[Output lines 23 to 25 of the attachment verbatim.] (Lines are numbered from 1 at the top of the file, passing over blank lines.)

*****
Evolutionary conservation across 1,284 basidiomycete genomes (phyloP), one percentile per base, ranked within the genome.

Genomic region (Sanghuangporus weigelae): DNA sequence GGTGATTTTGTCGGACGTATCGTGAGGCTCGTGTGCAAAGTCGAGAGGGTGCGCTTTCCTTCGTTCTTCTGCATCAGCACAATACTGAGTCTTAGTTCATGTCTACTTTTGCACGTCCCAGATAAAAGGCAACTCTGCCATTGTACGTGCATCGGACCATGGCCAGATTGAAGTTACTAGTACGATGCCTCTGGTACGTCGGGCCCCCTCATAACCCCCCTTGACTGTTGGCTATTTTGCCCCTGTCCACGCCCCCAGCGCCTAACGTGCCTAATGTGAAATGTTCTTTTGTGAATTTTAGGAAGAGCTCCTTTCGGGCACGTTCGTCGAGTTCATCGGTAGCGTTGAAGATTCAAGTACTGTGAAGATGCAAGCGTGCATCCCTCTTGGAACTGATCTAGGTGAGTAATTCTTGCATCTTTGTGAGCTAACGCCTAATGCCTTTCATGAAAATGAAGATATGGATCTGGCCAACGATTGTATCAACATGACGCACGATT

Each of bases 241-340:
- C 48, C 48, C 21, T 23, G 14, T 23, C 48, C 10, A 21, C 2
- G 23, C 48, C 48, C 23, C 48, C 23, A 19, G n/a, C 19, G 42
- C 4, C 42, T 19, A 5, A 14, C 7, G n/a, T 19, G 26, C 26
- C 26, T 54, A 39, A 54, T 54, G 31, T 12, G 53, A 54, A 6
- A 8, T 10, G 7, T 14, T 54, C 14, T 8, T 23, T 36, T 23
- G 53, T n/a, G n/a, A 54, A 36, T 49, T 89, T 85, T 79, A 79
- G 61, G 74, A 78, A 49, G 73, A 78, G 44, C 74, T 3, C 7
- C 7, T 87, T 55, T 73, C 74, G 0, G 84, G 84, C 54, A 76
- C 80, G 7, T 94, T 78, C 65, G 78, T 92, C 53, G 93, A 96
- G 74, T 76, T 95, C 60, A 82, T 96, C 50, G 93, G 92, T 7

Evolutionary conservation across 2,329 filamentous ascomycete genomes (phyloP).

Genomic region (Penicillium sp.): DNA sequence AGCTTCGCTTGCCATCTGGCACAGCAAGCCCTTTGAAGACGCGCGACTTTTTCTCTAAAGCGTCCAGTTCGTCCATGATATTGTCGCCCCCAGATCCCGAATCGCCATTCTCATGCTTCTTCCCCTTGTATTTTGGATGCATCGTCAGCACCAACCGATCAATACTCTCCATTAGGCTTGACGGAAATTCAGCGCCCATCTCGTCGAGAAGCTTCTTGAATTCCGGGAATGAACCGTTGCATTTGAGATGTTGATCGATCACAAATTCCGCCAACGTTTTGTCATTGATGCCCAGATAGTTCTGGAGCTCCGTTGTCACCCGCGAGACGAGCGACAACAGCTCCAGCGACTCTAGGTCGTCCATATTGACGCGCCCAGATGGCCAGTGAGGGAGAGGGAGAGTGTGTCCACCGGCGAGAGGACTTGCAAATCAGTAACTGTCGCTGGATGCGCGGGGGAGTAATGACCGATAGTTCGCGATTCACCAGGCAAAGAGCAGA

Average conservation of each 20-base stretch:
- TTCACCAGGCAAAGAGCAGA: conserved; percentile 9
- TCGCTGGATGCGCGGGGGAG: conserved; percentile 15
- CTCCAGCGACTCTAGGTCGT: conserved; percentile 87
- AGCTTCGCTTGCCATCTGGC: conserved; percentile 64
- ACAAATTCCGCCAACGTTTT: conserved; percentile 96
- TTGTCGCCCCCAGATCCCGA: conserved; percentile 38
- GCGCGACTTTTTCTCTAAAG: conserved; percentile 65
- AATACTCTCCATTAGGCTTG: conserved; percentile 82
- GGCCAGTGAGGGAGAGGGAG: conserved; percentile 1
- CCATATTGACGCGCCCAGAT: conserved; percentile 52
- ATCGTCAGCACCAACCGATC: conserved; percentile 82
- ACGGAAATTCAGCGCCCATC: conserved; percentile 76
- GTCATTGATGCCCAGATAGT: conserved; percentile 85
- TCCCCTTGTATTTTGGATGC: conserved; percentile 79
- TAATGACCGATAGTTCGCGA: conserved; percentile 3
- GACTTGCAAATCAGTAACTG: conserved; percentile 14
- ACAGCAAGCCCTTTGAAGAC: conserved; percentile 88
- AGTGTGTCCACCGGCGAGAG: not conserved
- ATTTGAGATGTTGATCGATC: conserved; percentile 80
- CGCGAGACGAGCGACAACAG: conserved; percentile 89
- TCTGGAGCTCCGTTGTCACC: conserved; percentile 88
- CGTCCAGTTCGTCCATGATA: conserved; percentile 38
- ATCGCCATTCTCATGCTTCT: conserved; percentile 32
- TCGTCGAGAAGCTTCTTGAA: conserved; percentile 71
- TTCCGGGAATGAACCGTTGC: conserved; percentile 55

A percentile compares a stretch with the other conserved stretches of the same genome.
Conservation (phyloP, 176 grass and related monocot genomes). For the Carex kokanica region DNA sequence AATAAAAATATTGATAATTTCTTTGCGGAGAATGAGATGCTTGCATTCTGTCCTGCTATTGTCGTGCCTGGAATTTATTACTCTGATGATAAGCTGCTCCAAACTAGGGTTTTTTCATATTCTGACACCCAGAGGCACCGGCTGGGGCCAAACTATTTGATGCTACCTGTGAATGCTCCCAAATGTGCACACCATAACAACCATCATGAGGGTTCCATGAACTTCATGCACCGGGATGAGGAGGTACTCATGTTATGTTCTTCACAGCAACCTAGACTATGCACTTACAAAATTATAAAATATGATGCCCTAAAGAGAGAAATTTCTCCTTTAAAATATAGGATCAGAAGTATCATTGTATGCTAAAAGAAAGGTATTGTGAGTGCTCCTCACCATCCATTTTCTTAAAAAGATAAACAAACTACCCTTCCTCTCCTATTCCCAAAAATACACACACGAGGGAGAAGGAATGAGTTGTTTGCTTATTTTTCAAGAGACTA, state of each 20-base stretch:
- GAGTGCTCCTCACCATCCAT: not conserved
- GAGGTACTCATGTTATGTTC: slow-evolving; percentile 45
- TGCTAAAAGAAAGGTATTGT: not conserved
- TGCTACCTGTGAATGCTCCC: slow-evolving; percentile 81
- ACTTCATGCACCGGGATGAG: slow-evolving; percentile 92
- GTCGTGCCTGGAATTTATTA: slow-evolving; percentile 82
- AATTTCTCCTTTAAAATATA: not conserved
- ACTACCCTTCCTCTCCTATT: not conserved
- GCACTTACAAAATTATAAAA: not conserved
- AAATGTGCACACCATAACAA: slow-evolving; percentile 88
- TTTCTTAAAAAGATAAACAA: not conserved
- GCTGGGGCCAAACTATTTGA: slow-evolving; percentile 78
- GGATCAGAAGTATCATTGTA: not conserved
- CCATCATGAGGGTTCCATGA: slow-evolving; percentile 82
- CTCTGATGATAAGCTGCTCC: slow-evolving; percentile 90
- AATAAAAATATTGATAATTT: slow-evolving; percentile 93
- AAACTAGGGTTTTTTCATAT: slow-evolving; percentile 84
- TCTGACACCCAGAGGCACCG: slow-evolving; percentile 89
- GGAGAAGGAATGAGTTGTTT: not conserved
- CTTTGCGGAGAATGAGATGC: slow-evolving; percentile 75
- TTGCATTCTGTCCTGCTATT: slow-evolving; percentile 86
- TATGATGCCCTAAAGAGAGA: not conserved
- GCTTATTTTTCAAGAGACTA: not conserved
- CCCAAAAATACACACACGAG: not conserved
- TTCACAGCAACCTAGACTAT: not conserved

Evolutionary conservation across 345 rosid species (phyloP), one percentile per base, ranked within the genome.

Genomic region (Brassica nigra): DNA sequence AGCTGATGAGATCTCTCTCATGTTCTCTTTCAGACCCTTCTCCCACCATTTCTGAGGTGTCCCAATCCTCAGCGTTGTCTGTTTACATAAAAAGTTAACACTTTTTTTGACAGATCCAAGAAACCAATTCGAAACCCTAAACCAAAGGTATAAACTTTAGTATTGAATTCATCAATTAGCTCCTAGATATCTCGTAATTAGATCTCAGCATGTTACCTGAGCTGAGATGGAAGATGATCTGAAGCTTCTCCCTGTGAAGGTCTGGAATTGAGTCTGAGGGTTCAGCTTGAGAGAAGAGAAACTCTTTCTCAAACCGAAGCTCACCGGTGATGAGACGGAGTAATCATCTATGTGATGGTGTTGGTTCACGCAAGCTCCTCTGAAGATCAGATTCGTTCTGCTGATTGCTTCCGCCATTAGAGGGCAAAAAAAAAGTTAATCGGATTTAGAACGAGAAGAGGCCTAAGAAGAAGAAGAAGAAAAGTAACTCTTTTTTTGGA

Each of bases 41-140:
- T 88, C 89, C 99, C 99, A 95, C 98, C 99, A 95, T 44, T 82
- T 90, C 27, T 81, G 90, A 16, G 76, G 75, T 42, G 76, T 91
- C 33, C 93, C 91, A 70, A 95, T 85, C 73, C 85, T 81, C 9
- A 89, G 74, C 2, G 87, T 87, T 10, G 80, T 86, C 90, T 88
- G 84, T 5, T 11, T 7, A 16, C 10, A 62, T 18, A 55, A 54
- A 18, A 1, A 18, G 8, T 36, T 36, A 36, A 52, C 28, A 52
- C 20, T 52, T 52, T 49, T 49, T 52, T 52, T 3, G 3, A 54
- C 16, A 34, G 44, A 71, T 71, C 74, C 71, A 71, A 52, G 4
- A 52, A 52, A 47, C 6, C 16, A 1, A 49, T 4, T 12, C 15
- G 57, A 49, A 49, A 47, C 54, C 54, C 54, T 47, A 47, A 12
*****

- GCGCGACTTTTTCTCTAAAG: conserved; percentile 65
- AATACTCTCCATTAGGCTTG: conserved; percentile 82
- GGCCAGTGAGGGAGAGGGAG: conserved; percentile 1